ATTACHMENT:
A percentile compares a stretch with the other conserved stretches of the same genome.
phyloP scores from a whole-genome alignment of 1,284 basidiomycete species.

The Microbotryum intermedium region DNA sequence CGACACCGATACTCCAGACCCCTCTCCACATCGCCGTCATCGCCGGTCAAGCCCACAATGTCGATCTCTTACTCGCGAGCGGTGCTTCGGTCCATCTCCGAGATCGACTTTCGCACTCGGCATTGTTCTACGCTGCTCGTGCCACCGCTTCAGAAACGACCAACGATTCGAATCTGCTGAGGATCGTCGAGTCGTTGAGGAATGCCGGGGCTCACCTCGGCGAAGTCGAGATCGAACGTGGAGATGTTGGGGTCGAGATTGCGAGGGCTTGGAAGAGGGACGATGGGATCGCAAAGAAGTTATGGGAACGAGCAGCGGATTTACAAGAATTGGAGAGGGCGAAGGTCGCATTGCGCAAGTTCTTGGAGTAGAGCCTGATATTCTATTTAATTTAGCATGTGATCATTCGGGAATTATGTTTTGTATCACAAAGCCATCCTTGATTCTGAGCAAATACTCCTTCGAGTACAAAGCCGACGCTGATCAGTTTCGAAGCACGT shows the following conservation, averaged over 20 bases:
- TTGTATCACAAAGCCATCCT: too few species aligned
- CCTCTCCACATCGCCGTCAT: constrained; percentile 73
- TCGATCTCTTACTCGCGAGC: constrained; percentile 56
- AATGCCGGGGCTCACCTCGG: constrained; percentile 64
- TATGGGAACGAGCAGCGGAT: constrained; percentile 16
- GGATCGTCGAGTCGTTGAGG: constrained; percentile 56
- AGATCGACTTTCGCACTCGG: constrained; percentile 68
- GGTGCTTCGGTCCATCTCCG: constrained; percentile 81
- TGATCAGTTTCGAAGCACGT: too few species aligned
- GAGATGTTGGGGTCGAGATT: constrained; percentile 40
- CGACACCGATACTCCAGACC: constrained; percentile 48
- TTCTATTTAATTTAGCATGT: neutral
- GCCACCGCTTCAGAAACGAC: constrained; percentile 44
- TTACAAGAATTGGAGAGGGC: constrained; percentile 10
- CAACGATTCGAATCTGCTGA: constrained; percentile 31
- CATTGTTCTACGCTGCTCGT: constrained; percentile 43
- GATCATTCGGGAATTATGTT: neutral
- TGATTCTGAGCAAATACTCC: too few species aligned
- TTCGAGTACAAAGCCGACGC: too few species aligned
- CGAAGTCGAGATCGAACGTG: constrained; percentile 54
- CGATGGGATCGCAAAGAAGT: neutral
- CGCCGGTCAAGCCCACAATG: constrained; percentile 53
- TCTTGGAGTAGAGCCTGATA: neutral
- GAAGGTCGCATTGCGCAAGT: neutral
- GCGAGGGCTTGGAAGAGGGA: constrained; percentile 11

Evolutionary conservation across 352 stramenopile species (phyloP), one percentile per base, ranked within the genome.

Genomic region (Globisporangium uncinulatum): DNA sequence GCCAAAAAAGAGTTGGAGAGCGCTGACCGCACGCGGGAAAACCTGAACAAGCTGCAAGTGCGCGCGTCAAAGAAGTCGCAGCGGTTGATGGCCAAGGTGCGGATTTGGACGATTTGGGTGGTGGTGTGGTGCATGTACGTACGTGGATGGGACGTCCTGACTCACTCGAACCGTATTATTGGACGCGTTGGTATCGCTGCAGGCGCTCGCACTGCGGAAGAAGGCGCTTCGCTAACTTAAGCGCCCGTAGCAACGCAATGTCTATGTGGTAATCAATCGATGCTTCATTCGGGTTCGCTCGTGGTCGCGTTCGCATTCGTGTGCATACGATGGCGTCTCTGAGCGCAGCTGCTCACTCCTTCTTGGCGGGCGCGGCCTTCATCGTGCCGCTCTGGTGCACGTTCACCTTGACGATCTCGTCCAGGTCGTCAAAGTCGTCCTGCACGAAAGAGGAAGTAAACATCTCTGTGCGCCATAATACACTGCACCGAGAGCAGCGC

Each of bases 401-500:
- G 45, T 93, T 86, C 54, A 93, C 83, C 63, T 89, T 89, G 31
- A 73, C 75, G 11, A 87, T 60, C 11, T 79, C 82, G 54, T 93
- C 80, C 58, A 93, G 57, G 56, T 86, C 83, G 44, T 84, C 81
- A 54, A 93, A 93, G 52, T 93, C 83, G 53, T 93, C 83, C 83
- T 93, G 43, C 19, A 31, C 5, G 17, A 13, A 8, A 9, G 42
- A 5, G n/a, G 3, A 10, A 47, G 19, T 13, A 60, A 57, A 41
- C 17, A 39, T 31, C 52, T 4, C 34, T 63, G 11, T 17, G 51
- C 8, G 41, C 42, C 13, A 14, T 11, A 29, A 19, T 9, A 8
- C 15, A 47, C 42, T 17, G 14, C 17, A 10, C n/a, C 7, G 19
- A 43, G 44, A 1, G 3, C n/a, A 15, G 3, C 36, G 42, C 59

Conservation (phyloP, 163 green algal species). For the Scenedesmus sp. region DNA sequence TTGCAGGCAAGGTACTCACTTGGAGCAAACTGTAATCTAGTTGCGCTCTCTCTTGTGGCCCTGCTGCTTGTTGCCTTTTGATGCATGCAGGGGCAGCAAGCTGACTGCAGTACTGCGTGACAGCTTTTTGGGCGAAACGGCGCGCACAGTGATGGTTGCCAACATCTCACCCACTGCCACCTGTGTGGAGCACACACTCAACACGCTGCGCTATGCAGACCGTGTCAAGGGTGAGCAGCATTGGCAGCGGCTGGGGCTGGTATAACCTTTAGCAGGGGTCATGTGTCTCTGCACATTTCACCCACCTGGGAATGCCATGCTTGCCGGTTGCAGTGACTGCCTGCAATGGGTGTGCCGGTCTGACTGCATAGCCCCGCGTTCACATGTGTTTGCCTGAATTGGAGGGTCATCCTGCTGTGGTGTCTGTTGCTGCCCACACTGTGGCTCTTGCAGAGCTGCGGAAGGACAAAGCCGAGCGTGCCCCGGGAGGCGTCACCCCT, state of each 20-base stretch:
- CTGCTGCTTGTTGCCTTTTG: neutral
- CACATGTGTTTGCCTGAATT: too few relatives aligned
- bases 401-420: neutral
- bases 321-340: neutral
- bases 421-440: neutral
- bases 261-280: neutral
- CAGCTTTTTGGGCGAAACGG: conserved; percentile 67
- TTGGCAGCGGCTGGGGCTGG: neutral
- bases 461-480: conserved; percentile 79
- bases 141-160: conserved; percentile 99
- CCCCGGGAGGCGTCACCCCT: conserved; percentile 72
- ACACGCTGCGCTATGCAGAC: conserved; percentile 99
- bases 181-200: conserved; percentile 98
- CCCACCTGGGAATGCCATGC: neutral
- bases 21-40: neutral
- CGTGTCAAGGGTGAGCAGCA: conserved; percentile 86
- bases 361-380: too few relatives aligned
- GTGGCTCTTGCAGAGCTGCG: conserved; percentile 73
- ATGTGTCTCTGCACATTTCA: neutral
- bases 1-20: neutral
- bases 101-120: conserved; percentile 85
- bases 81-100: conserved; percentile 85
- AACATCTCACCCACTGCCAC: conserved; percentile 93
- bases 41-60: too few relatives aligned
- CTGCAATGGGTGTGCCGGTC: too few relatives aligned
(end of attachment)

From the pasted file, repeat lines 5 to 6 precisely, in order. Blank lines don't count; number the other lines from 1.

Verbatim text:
- CCTCTCCACATCGCCGTCAT: constrained; percentile 73
- TCGATCTCTTACTCGCGAGC: constrained; percentile 56